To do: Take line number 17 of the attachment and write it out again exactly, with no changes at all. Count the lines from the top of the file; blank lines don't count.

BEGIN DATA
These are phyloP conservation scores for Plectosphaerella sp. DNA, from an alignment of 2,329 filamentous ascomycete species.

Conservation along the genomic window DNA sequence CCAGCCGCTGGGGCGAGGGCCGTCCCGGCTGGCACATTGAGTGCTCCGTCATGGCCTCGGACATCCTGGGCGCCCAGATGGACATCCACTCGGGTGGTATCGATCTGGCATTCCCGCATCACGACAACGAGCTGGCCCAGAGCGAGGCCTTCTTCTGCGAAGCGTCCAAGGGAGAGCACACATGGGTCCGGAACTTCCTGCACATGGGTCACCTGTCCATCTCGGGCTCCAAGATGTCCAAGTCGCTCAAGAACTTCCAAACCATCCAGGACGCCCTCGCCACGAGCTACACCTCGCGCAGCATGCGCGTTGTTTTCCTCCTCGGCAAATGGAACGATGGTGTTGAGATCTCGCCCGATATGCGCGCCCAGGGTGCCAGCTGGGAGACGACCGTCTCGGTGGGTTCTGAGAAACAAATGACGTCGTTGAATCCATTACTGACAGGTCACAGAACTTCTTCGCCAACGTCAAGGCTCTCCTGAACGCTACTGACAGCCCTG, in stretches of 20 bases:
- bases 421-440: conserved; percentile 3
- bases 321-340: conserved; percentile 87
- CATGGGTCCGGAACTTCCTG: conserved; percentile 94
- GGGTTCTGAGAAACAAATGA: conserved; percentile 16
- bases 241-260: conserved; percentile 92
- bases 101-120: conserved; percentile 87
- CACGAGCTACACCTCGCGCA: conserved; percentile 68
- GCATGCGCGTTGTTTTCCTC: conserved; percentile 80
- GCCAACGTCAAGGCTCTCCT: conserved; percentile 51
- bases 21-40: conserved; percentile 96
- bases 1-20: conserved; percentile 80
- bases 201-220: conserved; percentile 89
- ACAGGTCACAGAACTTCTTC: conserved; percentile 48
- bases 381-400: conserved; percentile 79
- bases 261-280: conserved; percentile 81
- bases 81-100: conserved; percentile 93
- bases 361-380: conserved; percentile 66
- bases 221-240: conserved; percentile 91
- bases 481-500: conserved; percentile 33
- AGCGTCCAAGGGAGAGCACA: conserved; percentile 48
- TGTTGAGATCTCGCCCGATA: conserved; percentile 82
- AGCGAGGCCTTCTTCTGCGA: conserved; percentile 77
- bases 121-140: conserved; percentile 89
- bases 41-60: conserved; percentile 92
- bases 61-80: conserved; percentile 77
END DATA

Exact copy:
- bases 261-280: conserved; percentile 81